Nearly a year later, the U.S. Preventive Services Task Force extended its recommendations to do the same, upgrading screening for HCV to a grade B category, which says there is moderate benefit for patients.
The CMS is the latest to follow suit. A representative from Medicare says this is the first time the program will include an HCV screening benefit. The agency's proposed recommendations for Medicare beneficiaries were posted Tuesday, and will be open for comment for 30 days. A final recommendation is anticipated by June.
Approximately 3.2 million people in the U.S. have chronic hepatitis C, but most have not been diagnosed. HCV is “primarily a disease of the baby boomer population,” wrote the authors of a PLOS study, which found that between 2007 and 2009, the population of people age 65 and over diagnosed with chronic HCV had increased to 1.19 million, accounting for 75% of all patients with the disease, and 83% of patients with advanced disease.
Because many people are asymptomatic, they look and feel fine, they remain undiagnosed. Over time, however, some—though not all—people with HCV can develop serious health problems, such as liver damage and liver cancer. By 2015, more than 300,000 may be diagnosed, the PLOS study projected.
“The issue with screening is that it raises the question of what are you going to tell the patient,” said Dr. J. Mario Molina, president and CEO of Molina Healthcare, a group that helps several states manage pharmacy benefits for Medicaid enrollees. Though screening is indeed warranted, Molina noted, “there is currently no way of predicting which patient will develop liver disease and which will not.” Deciding whether to give a patient treatment has become an ethical predicament for many clinicians.
“The desire to treat patients to prevent these consequences is great. But the treatments that we have had available are not very effective in clearing the infection, result in serious adverse effects including making patients feel sick during a prolonged treatment course, and are expensive,” Dr. Mitchell Katz, director of the Los Angeles County Department of Health Services, wrote in a JAMA editorial published in February. “For these reasons, neither I nor my patients have been very enthusiastic about treatment.”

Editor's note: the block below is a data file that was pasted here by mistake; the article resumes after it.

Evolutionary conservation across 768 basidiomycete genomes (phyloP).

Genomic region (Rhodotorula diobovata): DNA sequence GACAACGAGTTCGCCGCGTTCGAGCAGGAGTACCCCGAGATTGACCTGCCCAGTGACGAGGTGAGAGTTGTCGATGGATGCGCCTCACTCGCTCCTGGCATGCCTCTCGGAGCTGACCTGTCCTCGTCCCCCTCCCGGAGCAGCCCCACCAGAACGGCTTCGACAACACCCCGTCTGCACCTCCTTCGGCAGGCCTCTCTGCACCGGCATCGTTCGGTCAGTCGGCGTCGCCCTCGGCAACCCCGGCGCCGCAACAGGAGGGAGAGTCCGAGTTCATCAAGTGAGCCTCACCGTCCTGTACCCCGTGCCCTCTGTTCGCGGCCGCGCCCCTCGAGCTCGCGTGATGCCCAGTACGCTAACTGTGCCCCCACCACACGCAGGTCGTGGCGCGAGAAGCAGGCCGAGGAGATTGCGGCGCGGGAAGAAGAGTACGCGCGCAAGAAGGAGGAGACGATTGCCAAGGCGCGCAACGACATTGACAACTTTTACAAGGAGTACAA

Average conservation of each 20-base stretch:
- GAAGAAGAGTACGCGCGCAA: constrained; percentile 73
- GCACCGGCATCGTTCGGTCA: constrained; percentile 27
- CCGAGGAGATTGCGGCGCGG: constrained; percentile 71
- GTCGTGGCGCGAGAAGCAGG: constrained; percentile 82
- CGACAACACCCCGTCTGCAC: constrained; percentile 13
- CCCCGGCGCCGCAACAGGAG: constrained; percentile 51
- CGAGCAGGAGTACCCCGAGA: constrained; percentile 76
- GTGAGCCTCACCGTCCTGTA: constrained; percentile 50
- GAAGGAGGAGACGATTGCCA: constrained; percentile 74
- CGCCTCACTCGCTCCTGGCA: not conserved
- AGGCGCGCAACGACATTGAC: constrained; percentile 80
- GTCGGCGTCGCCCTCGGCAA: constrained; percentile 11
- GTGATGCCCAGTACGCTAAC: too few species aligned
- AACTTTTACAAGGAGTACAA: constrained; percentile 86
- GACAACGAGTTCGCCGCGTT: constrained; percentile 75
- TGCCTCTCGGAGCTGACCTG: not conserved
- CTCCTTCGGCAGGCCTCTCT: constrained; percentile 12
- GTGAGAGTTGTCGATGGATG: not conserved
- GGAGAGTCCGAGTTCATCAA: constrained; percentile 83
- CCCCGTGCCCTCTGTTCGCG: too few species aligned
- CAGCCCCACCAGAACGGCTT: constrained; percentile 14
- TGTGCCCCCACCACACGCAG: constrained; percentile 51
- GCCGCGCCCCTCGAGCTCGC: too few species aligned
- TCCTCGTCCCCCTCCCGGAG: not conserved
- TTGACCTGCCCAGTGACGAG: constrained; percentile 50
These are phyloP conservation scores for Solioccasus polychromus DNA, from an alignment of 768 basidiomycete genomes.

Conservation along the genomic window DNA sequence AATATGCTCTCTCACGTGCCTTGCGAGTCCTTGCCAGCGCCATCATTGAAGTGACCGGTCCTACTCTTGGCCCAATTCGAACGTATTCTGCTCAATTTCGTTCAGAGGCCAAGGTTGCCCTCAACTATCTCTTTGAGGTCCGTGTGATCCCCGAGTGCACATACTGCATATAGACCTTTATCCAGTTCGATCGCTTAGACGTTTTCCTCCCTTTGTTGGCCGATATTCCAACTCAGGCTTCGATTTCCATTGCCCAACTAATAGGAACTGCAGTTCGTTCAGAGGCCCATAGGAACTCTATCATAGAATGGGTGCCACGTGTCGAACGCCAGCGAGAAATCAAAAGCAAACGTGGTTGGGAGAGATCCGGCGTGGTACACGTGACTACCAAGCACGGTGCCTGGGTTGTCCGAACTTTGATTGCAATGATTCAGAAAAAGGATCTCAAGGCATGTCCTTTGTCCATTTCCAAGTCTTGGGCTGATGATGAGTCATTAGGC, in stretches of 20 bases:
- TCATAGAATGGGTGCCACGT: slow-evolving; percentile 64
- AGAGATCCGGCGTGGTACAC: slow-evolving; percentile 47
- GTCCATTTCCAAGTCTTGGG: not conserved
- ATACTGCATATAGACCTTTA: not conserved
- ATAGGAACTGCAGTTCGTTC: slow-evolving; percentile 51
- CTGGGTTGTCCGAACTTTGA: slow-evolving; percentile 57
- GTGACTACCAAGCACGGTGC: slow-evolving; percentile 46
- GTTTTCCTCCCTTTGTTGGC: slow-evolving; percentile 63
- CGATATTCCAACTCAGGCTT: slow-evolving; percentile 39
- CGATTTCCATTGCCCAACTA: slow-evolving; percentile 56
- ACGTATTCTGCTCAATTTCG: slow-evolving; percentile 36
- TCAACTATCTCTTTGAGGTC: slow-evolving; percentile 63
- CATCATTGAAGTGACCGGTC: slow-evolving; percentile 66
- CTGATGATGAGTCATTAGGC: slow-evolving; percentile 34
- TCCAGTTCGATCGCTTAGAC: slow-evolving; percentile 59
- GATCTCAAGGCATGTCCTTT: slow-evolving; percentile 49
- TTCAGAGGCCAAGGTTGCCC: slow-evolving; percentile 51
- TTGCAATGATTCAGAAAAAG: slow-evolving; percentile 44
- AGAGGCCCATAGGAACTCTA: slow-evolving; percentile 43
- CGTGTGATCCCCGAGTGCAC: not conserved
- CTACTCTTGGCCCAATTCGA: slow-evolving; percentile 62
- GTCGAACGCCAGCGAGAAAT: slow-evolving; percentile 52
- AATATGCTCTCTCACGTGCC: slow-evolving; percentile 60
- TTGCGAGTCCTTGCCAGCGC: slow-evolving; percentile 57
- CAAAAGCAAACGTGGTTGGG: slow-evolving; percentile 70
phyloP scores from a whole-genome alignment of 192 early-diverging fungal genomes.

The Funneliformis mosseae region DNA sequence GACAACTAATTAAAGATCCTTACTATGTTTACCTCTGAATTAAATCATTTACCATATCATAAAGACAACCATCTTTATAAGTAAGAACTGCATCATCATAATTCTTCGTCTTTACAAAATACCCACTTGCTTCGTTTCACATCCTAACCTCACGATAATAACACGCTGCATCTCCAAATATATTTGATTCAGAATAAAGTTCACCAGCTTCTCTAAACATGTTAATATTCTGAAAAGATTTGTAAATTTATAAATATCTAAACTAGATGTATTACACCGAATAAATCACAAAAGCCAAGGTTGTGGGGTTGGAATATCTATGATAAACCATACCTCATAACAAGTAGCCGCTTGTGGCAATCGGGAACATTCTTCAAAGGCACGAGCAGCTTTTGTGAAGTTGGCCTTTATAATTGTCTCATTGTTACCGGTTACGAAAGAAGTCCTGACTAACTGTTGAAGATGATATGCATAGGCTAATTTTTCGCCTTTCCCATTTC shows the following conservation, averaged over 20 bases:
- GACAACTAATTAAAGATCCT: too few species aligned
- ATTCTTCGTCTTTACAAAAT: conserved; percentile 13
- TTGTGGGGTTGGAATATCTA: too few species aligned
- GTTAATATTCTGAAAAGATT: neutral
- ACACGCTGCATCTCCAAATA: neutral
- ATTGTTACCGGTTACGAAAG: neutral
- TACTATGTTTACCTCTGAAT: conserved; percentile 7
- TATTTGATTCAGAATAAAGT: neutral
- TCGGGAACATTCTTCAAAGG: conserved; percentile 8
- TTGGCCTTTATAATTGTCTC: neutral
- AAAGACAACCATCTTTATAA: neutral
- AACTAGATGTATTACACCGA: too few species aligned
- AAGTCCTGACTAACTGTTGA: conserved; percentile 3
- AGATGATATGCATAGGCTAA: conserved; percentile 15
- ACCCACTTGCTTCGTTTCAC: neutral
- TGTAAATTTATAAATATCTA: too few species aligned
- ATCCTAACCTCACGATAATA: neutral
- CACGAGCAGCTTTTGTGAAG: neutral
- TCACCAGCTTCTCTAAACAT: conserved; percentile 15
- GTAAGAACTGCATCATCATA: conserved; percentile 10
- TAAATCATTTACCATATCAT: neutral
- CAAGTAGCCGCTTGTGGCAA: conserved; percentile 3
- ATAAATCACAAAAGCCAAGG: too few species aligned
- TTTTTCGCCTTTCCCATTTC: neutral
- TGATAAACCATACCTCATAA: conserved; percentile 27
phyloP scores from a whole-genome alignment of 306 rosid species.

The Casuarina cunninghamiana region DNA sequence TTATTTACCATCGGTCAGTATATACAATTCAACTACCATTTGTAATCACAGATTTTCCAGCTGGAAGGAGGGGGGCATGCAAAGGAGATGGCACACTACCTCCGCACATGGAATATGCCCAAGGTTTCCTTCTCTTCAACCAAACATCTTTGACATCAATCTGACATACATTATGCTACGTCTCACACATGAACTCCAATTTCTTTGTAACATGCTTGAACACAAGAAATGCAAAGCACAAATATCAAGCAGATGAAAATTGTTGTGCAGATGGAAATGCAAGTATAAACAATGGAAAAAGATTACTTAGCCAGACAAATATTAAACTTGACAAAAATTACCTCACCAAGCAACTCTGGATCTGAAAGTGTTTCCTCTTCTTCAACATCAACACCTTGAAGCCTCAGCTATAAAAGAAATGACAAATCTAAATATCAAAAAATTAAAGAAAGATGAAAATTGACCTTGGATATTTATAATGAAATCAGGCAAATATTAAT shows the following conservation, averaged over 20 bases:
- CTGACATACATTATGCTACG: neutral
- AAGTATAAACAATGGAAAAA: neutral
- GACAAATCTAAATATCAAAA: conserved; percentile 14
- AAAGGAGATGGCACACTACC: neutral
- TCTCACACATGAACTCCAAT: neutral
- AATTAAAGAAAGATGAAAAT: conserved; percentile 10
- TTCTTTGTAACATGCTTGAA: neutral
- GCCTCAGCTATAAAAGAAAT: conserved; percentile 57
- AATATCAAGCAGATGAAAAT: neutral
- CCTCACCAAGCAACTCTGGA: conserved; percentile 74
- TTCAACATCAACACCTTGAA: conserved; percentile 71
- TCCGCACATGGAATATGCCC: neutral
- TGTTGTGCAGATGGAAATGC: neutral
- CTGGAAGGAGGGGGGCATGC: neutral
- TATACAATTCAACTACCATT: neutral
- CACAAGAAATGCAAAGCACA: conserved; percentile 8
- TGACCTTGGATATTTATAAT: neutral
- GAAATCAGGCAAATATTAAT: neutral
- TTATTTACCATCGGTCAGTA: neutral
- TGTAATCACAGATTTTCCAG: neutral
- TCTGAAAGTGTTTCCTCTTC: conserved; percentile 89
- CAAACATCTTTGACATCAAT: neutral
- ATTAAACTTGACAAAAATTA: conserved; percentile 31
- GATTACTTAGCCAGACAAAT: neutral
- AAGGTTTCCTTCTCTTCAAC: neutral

Drug companies have been racing to bring new medications to the market, with several announcements of potential treatments and research opportunities being made in the past few months.
In December, the FDA approved Gilead's combination antiviral treatment regimen Sovaldi as a breakthrough therapy for treating chronic hepatitis C infections for four genotypes of the disease.
This week, during the Conference on Retroviruses and Opportunistic Infections in Boston, AbbVie—formerly a part of Abbot Laboratories—announced early results of an investigational therapy tested in its pivotal phase III study, PEARL-III, which claimed their therapy could cure 99% of hepatitis C infections in patients with genotype 1 of the disease.
Bristol-Myers Squibb, Roche and Merck are among several other pharmaceutical companies reported to be researching treatments. And this past July, the CDC announced a new collaboration with Quest Diagnostics on a hepatitis C research program in which they will share access to data about diagnostic, genotyping and viral load tests used by clinicians to manage treatment.
In the meantime, treatment for the population that will need HCV medication in the future remains uncertain, causing insurers and physicians additional worry. The available drugs might be too costly, they say, to try to treat every potential patient. The issue was such a concern that several groups, including Molina Healthcare, sent letters to state Medicaid offices in January, requesting “emergency guidance” on how to handle “extraordinarily expensive” treatments.
The letters note, for example, that it costs about $84,000 a patient to administer the full 12 course treatment of Gilead's Sovaldi. At that price, if all 300,000 Medicare patients projected to be diagnosed by 2015 were to seek treatment with the drug, the total expenditure could exceed $25 billion, and that's not including drug tests, doctor visits and other fees. The price tag for the drug, Molina said, is not sustainable.
“Cost for much of the care is going to fall back on the taxpayers, and at a time when we're struggling just to get people insured, that is problematic,” he told Modern Healthcare. “You could probably insure 25 people per year, just with what it would cost to treat one person with that drug.”
Follow Sabriya Rice on Twitter: @MHSrice